5 Trafalgar Crescent
Bridlington
East Yorkshire YO15 3NR

 

From the Revd Philip Martin

Sir, — Although our points of view are at variance, I have some sympathy for Mrs Allik-Schünemann (Letters, 24 April), because the Archbishops’ and Bishops’ guidance on closing churches has fractured what was until then a remarkable unanimity among clergy and congregations as we sought to respond to the present crisis.

For my part, I declined from the first to abide by the guidance and have continued to enter the church building to pray, offer the Divine Office of morning and evening prayer, to celebrate a daily eucharist, and to toll the bell so that others may be aware and thus comforted — and, on Thursdays at 8 p.m., be encouraged by its joining the noise that we all make for the NHS and carers.

Making that decision was among the most painful I have had to make during 36 years of ordained ministry, but it was for me inescapable. The Archbishops’ opinions properly merit our observance in most, but not in all, circumstances.

In this case, I considered their advice to be clearly outweighed by several competing claims on my obedience: the Government’s directives, based on expert medical advice, which clearly state that places of worship may continue to be open for private prayer and for funerals; reason, which calculates that my entering church does not entail any more risk to myself or others than does my walking past the entrance as I must while taking exercise or shopping for a neighbour; the needs and wishes of those who live and work near by, who have expressed warm appreciation for this continued ministry; Anglican ecclesiology, in which the ministry of priests is exercised both within and among, but also for and on behalf of, the people; my conscience, which demands that prayer be my first and chief responsibility; my frailty, which finds prayer on such a scale impossible in my kitchen, but possible by God’s grace in the place set aside for the purpose; and the Book of Common Prayer, which obliges me to pray each day in church and toll the bell.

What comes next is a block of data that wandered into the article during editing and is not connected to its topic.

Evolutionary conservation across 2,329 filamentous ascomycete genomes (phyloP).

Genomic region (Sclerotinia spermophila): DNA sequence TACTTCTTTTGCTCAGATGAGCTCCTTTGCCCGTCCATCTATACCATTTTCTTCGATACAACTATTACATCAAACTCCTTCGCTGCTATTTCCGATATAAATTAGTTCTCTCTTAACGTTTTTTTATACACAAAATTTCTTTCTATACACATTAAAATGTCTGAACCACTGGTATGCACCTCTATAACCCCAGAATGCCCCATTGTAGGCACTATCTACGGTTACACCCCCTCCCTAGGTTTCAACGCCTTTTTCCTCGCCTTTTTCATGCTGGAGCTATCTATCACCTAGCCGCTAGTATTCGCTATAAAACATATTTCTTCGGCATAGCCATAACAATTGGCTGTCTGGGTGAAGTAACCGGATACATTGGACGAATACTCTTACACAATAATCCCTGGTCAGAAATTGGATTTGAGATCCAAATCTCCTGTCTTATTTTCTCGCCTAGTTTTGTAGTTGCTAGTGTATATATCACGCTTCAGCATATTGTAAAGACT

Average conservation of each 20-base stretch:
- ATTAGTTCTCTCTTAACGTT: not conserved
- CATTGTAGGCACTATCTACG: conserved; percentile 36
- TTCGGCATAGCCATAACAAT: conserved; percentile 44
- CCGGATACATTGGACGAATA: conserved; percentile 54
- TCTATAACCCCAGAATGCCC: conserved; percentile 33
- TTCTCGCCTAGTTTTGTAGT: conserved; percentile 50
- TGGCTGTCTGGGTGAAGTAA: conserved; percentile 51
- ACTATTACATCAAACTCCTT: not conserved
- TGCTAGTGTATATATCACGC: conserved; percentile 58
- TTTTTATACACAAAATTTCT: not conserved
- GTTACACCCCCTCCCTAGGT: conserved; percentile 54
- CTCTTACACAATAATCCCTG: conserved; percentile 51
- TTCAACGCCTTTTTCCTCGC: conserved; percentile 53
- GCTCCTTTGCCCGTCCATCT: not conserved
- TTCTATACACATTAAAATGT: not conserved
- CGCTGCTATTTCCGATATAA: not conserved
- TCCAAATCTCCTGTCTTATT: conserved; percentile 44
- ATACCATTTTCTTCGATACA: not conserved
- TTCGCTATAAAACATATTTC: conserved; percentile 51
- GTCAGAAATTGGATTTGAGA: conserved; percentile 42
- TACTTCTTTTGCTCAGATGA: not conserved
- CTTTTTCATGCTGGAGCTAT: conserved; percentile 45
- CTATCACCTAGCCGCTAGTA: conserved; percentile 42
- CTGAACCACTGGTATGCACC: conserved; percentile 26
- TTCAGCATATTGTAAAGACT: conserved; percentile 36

I continue, of course, to pray for the Archbishops, who have tough calls to make and deserve all our support, but I regret, with immense sadness, their decisions in this matter and the somewhat bullying tone in which they were communicated. They reinforce a managerial form of leadership which is undermining the competence and confidence of the clergy and chaplains who are the essential front line of the Church of England.

In addition, while we committed Christians can agree that the Church remains active, the complete closure of our buildings has conveyed a message to the nation amid a national crisis that the national Church has retreated to the security of its living rooms.

PIP MARTIN
The Vicarage, St Aldhelm’s Road
Poole BH13 6BT

 

From the Revd Dr Simon Steer

Sir, — I have been struck by the extraordinary exaggeration of the significance of church buildings by those who have fumed in your columns against the closure of churches. To quote one of many examples, Alison Baker (Letters, 24 April) challenges those “prohibiting entry to sacred spaces that have a sacramental quality”. Could not our homes be described in precisely the same way?

One of the great insights of the Christian faith is that worship is not restricted by physical location and the church is not a building, but a body of people sharing a common commitment to Christ and his mission. The early Christian communities met in homes and in other spaces, but church buildings were not common until the third century.

In my chapel talk (via Zoom) to the school where I am Chaplain this week, I will be sharing the remarkable conversation that Jesus has with the Samaritan woman in John 4. Jesus explicitly challenges the link between worship and physical location. Geography and buildings are relativised to the point of irrelevance.